Window On Washington - June 15, 2020, Vol. 4, Issue 24
Outlook for This Week in the Nation’s Capital
The House. Though no votes are currently scheduled for this week, the House will begin marking up two sweeping bills on Wednesday. Along with the House Judiciary markup of the “Justice in Policing Act of 2020” (see more information below), the House Transportation and Infrastructure Committee will also mark up the “INVEST in America” Act, which would authorize nearly $500 billion over five years to bolster U.S. infrastructure, including improving roads and bridges and reducing carbon pollution. There will also be various hearings related to the COVID-19 pandemic throughout the week, including a House Education & Labor Committee hearing on COVID-19’s impact on education and a Small Business Committee hearing examining loan forgiveness under the Paycheck Protection Program.
The Senate. Senate Republicans have kicked off a four-week push to pass a handful of priorities before the July 4 recess. The effort, led by Majority Leader Mitch McConnell (R-KY), will highlight the work of GOP senators facing competitive re-elections and starts with a popular bipartisan plan to boost resources for heavily visited national parks. After clearing a hurdle early Friday morning, the Senate is anticipated to pass the Great American Outdoors Act early this week, a bill many consider to be the most significant conservation legislation in a generation. The bill would permanently fund the Land and Water Conservation Fund at its $900 million annual, authorized level. It’ll be followed by a batch of President Trump’s judicial picks and the annual spending plan for the Pentagon, which will be set for a final vote shortly before lawmakers depart for their annual July 4 recess.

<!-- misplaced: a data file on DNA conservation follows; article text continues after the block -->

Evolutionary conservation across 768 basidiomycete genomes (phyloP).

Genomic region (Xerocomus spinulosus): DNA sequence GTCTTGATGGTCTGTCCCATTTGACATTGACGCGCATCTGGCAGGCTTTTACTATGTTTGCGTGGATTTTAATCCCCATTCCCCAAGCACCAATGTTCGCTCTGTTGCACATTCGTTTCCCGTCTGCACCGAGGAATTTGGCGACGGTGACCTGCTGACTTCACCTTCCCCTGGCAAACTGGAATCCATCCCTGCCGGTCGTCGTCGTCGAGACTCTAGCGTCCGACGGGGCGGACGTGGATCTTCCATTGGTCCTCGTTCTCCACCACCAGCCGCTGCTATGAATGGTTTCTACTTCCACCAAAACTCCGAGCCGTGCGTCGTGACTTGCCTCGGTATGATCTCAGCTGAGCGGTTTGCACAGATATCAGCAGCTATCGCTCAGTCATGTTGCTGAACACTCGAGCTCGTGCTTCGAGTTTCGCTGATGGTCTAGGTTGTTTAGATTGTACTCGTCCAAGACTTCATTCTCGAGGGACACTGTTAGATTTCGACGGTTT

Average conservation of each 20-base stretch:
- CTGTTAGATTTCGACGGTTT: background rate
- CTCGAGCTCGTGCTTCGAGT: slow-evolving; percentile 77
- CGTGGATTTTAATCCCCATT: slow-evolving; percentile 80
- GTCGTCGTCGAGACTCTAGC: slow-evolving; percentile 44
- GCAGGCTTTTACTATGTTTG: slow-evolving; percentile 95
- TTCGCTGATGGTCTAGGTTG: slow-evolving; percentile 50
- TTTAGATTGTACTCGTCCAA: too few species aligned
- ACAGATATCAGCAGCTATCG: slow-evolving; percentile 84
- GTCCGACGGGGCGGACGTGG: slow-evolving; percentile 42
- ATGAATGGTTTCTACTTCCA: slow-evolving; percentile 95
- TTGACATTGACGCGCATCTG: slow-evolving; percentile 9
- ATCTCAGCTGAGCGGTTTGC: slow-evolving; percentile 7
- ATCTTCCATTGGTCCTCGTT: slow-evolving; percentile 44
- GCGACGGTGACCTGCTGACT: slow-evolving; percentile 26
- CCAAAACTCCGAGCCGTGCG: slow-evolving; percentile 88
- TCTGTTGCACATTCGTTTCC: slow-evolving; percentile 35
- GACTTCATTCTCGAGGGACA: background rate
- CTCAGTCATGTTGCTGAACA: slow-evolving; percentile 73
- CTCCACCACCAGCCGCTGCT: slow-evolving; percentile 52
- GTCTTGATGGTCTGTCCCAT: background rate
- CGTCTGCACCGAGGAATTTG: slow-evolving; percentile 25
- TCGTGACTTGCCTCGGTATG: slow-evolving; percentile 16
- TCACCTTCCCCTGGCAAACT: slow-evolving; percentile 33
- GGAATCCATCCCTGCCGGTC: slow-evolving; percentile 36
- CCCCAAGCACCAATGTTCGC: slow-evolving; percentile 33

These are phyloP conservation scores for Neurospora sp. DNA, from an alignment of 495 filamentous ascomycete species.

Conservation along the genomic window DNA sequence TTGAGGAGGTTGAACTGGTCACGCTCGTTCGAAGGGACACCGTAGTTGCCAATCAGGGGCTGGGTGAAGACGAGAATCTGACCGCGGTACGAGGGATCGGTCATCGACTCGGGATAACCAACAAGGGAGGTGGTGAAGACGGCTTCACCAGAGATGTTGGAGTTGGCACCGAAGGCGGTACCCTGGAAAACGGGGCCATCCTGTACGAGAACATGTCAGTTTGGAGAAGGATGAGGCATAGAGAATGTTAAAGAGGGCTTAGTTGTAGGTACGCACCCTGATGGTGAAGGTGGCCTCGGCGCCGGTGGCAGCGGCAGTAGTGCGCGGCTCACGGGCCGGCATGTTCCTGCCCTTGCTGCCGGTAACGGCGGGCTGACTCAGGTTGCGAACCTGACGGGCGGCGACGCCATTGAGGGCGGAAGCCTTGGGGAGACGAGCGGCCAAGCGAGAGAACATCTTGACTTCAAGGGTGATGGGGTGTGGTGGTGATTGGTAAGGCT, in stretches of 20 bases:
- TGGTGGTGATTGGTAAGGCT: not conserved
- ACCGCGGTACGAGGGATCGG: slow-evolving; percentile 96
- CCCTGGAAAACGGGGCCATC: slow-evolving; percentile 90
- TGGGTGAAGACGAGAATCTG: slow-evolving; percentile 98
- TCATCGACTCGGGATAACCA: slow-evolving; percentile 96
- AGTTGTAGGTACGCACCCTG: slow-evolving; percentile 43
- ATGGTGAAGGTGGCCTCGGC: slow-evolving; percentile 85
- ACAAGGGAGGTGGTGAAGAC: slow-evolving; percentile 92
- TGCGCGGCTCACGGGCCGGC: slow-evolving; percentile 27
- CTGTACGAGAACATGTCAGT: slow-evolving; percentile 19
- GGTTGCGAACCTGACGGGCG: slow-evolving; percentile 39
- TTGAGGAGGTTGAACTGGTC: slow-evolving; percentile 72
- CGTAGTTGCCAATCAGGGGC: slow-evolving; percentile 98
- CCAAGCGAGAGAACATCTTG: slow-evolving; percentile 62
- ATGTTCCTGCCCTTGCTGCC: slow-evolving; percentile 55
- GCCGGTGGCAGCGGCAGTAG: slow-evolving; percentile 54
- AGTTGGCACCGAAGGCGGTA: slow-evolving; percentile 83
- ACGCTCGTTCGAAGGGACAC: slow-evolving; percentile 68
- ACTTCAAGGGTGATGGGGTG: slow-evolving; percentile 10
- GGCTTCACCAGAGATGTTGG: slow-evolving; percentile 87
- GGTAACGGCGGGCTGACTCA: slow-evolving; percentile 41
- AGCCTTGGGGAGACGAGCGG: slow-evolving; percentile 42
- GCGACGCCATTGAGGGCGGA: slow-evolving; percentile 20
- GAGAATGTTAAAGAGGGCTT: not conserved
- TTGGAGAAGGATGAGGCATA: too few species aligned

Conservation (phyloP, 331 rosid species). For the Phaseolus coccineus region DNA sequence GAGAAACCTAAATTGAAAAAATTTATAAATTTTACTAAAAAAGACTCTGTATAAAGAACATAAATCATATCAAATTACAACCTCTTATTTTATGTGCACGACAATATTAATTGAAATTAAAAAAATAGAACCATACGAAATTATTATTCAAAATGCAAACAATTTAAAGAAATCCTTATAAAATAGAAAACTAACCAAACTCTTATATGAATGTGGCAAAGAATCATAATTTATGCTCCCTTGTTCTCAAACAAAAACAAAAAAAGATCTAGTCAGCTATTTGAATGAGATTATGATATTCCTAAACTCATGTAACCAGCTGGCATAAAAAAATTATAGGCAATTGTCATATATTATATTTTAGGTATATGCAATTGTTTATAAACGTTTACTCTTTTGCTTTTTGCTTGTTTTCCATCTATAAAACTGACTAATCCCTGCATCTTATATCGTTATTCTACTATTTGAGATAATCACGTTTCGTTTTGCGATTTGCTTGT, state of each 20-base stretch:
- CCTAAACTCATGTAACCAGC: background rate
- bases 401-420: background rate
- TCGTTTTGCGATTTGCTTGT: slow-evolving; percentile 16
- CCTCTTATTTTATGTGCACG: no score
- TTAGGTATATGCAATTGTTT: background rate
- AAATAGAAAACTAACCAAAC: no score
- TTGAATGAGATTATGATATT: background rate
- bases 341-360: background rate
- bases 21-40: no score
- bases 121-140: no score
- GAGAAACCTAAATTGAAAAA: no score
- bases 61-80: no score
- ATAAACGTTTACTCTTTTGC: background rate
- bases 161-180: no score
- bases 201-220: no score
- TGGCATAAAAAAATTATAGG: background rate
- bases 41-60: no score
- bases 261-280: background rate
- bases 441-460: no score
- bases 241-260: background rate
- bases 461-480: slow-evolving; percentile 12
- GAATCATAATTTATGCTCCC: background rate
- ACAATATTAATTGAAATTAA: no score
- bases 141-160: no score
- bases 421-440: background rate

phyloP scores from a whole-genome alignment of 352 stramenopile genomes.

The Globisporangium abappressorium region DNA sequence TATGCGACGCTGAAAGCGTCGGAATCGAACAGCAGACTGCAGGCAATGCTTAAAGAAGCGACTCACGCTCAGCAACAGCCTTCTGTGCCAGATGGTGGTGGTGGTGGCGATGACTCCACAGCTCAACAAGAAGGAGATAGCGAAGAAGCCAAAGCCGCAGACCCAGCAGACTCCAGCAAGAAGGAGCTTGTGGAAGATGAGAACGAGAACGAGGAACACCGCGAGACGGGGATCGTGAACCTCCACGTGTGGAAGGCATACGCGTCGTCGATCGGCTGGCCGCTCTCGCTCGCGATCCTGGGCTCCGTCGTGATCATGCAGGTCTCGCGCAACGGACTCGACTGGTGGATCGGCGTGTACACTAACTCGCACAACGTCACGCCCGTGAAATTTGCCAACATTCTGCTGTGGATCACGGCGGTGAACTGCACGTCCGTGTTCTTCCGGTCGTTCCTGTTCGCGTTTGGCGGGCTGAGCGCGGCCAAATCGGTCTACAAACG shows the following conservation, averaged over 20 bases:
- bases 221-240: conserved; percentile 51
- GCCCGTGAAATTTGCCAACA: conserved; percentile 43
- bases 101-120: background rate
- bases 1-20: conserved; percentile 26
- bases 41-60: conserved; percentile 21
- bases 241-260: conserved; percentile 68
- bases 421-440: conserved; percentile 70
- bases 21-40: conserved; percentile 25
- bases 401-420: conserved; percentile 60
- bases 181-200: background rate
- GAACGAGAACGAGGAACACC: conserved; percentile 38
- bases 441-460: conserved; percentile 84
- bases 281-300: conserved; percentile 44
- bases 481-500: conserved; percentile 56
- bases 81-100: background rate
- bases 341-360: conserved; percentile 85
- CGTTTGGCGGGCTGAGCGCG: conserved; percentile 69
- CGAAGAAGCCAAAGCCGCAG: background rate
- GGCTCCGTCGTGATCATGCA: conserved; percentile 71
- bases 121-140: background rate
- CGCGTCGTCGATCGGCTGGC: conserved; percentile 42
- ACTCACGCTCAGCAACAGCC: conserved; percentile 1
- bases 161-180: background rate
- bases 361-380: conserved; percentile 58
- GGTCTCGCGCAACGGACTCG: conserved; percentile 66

Next COVID-19 Response Package. Over the weekend, White House trade adviser Peter Navarro signaled that President Trump is looking for at least $2 trillion in the next COVID-19 relief package to help buoy an economy devastated by the pandemic. However, Senate Majority Leader Mitch McConnell has stressed to the President that he would prefer a smaller package to the tune of $1 trillion, while Speaker Nancy Pelosi (D-CA) shepherded a $3 trillion package through the House last month with a major focus on providing direct relief to American families and state, local and tribal governments. Lawmakers continue to push back the timeline for a new relief package, with some lawmakers optimistically hoping for legislation to be passed in July and others anticipating an August passage.
Policing Reform. This week, the House Judiciary Committee will mark up the “Justice in Policing Act of 2020,” its comprehensive police reform bill that would ban chokeholds and no-knock warrants, limit “qualified immunity” for police officers, and create a nationwide police misconduct registry, among other provisions. Republicans are readying their response to calls for police reform, and are working across chambers and with the White House on proposals. The House GOP will focus on “performance, transparency and accountability,” House Minority Leader Kevin McCarthy (R-CA) told reporters last week, with Rep. Jim Jordan (R-OH) taking the lead in the House and Sen. Tim Scott (R-SC) in the Senate.